I don't think anyone would want to say that the present pope, Benedict XVI, has the charisma of his predecessor, John-Paul II. Or the avuncular warmth of John XXIII -- or the deep-seated understanding of that prelate about how his institution was in need of reform. But, we are often assured, one place where Benedict does make up is as a theologian. When it comes to understanding and developing what it all means intellectually, he is the very best.
Why then does he have such a blind eye or tin ear -- you choose your metaphor -- when it comes to modern science? Over Easter, in the most important sermon of them all, he stressed that whatever humans may be, we are not random. We are as we are by design.
"If man were merely a random product of evolution in some place on the margins of the universe, then his life would make no sense or might even be a chance of nature. But no, reason is there at the beginning: creative, divine reason."
Now let me try to be understanding here. I realize where the Pope is coming from. As a Christian, humans cannot be just a chance occurrence. Perhaps we could have blue skin and twelve fingers. Possibly we might be hermaphrodites. But we had to exist and we had to have thinking and moral capacities. We had to have brains big enough to do this. The late Stephen Jay Gould had to be wrong in some important way when (in his book Wonderful Life) he said:
"Since dinosaurs were not moving toward markedly larger brains, and since such a prospect may lie outside the capabilities of reptilian design, we must assume that consciousness would not have evolved on our planet if a cosmic catastrophe had not claimed the dinosaurs as victims. In an entirely literal sense, we owe our existence, as large and reasoning mammals, to our lucky stars."
Gould was not saying that human evolution was uncaused or random in that sense. But he was saying that there is no design. Human evolution had no more forethought than, say, the pattern that a pile of sand makes when emptied from a bucket. And while Gould was a bit of a maverick in some ways, there is no modern evolutionary biologist who would disagree with him on this. Evolution depends on mutations that simply don't have direction. Charles Darwin was absolutely adamant about this. When his good friend, the Harvard botanist Asa Gray, tried to put divine direction into the changes, Darwin simply told him that he wasn't doing science any more.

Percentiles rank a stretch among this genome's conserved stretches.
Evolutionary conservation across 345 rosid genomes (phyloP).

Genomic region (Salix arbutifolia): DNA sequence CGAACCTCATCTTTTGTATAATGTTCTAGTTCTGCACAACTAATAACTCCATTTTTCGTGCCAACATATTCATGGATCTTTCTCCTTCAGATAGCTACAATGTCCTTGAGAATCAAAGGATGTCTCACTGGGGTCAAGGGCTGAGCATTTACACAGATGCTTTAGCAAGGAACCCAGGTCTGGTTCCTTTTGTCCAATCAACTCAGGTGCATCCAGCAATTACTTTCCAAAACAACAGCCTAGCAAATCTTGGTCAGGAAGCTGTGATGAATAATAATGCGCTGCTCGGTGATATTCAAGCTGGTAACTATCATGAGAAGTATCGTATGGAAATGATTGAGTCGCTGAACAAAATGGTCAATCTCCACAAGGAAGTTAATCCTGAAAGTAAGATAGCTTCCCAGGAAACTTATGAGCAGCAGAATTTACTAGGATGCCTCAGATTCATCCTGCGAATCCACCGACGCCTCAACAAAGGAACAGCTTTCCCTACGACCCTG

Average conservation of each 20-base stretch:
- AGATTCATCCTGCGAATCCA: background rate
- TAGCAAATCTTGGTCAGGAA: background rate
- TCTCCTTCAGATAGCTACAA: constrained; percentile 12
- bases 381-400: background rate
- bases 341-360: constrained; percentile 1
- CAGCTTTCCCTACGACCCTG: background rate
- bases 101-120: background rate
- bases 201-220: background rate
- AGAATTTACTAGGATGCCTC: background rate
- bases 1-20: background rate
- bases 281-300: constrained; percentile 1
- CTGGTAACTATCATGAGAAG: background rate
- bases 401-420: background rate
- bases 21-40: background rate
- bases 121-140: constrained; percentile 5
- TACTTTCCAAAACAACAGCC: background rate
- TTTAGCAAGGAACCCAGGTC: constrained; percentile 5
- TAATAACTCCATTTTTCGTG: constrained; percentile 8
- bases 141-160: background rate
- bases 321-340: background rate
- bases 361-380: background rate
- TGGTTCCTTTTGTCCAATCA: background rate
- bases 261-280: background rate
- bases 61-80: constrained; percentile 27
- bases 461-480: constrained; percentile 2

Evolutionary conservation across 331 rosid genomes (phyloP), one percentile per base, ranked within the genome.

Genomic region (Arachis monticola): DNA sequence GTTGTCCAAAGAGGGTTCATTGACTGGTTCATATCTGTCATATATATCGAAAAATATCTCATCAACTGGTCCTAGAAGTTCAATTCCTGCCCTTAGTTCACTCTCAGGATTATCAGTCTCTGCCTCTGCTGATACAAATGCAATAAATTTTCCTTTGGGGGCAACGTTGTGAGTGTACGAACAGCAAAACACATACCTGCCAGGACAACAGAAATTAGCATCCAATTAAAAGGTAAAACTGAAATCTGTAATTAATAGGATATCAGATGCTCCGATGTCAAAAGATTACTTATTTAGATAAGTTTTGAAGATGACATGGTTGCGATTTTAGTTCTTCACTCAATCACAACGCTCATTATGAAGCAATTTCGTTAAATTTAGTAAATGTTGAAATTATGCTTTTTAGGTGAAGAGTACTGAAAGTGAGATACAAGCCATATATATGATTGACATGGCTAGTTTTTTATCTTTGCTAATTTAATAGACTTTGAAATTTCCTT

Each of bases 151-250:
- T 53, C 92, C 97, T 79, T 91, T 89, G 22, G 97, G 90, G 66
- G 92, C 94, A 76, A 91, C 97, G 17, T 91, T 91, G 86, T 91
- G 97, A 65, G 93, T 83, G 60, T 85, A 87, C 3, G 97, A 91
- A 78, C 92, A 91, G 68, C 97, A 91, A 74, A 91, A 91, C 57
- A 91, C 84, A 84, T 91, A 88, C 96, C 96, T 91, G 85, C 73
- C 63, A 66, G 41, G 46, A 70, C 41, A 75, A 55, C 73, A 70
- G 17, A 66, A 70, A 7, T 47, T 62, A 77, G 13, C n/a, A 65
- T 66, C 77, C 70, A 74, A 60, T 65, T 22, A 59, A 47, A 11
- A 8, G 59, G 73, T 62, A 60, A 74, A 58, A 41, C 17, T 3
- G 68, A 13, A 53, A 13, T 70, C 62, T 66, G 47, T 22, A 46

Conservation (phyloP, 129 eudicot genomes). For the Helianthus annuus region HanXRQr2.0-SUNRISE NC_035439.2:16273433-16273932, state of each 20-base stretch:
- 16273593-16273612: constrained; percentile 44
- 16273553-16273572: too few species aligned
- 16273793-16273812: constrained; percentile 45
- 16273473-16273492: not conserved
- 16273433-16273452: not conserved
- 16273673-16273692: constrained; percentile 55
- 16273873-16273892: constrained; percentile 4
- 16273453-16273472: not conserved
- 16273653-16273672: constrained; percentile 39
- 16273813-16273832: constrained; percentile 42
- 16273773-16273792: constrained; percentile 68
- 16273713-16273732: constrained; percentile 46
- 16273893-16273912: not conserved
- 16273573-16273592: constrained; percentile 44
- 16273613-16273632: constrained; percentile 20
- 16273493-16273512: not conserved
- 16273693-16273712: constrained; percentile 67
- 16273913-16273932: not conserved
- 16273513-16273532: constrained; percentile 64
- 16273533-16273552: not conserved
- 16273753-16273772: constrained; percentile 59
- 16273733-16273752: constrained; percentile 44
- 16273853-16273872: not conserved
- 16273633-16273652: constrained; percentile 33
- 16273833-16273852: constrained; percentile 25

And that is absolutely the position today. To put direction into evolution is to be a supporter of the non-scientific theory of Intelligent Design. I should add incidentally that this does seem to be the position of Benedict's friend Cardinal Schönborn of Vienna, who a year or two back in an op-ed piece in the New York Times came right out and endorsed Intelligent Design.
The point I am making is that, as things stand at the moment, there is a flat-out contradiction between the claims of modern biological science and the theology of the Roman Catholic Church. And the fact is that the Pope, for all of his vaulted theological expertise, is either ignoring this fact or is glossing over it, probably because he has made the decision that, when push comes to shove, theology trumps science. Schönborn was not out in left field on this matter. Indeed, he is tipped to be the favorite for the next pope and so he was hardly saying and writing things that would put him out of the running.
Note what I am saying and what I am not saying. I am saying that "as things stand at the moment" there is a clash and that the Pope is not helping. I am not saying that the clash could not be resolved. Although as it happens -- and I have said this on many occasions -- I don't think the clash can be resolved by trying to get more out of science. Richard Dawkins (following Darwin) seems to think that humans are more than chance because evolution works through "arms races" -- the prey gets faster and so the predator gets faster -- and that ultimately this will produce human-type brains. Simon Conway Morris thinks that there exist always niches waiting to be occupied, one of these niches is for humans, and so at some point it was bound to be filled. Even Gould thought that complexity increases and so at some point, if not here on earth then somewhere in the universe, humans would appear.
I am not convinced that any of these work. I am convinced that none of these give you an iron-clad guarantee that they must work, which is what the Pope needs. For instance, having big brains requires lots of protein and if that isn't around then your arms races might take you in another direction. Even if niches do exist, I am not convinced that they must be occupied. If that comet had not hit earth, we might still be at the level of dumb dinos. And complexity happens but does it always make sense? A tangled ball of string is more complex than one that is neatly bound, but it is hardly on the route to intelligence.
My own thinking is that if you are going to get anywhere then you need to work on the theology. I have suggested that, since we have appeared, we could appear. Hence, God (being outside time and space) could simply go on creating universes until humans did appear. A bit of a waste admittedly but we have that already in our universe.
As the parent of this idea, I am expectedly rather fond of it. But I am not promoting it now because it is right, but simply to say that some solution needs to be found. At least, some solution needs to be found by Christians. Otherwise, the New Atheists are right, and science and religion cannot be reconciled. Hence, you must take your choice, and since science is right the appropriate conclusion follows at once.